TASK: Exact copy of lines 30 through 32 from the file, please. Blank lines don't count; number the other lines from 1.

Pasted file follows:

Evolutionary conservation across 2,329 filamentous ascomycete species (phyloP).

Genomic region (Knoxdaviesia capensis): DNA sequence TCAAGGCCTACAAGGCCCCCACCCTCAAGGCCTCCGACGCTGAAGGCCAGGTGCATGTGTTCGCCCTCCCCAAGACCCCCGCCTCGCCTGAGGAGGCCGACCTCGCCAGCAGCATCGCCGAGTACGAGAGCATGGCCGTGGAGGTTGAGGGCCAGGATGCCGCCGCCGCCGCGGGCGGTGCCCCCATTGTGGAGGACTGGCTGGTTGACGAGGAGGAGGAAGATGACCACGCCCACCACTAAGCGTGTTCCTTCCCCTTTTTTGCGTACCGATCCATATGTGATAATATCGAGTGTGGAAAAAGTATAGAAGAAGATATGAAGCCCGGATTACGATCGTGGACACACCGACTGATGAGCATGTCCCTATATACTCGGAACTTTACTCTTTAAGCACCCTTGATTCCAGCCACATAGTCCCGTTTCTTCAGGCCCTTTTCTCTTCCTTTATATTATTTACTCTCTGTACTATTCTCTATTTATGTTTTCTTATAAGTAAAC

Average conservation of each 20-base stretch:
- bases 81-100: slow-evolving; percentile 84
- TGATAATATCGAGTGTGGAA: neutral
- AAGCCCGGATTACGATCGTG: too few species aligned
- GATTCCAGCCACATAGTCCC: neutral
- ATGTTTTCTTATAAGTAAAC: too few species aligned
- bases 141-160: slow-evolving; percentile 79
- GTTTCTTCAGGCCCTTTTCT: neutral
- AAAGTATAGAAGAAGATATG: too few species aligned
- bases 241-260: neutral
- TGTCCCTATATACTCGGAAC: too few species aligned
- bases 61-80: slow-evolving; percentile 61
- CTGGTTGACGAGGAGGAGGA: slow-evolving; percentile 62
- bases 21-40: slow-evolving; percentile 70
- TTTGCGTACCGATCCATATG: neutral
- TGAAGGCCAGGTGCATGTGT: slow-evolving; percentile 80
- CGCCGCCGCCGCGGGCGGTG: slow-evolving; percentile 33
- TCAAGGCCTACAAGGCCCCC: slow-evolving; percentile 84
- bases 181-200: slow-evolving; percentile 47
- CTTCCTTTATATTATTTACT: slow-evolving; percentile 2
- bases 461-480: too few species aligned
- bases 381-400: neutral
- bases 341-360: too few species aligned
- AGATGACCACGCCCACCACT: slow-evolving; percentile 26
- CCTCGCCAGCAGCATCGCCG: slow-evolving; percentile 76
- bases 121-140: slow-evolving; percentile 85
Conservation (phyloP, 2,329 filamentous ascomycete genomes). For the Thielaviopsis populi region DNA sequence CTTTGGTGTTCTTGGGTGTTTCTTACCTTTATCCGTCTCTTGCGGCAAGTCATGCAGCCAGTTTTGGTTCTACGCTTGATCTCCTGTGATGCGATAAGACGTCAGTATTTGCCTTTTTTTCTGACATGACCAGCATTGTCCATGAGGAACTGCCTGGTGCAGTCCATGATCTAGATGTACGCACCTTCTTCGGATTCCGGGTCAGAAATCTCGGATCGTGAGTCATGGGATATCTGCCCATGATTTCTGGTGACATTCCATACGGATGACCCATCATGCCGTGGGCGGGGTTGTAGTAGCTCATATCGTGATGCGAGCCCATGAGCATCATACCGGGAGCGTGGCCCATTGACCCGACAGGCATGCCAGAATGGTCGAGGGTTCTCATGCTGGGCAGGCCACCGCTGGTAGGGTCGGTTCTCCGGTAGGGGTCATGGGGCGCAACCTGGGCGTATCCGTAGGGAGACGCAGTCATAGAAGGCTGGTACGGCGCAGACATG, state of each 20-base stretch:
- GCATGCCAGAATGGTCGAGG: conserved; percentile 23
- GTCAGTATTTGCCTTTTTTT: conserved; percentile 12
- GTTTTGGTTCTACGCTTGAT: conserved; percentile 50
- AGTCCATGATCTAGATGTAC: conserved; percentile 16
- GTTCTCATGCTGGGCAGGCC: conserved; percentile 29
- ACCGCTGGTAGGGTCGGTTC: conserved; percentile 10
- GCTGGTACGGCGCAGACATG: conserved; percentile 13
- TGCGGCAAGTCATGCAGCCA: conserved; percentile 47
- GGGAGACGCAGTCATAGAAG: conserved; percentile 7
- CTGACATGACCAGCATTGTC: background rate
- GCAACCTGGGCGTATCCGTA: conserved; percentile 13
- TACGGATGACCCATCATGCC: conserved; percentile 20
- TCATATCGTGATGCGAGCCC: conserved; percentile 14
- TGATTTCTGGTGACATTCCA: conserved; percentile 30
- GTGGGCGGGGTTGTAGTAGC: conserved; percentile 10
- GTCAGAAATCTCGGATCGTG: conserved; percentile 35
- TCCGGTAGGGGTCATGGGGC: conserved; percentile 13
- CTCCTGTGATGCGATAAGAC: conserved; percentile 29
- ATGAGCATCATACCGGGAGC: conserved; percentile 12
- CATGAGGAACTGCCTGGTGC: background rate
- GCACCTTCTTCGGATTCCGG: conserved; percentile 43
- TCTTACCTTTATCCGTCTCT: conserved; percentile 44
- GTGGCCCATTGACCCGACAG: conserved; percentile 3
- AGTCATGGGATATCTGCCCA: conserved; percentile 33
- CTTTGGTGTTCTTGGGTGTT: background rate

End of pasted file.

- GCATGCCAGAATGGTCGAGG: conserved; percentile 23
- GTCAGTATTTGCCTTTTTTT: conserved; percentile 12
- GTTTTGGTTCTACGCTTGAT: conserved; percentile 50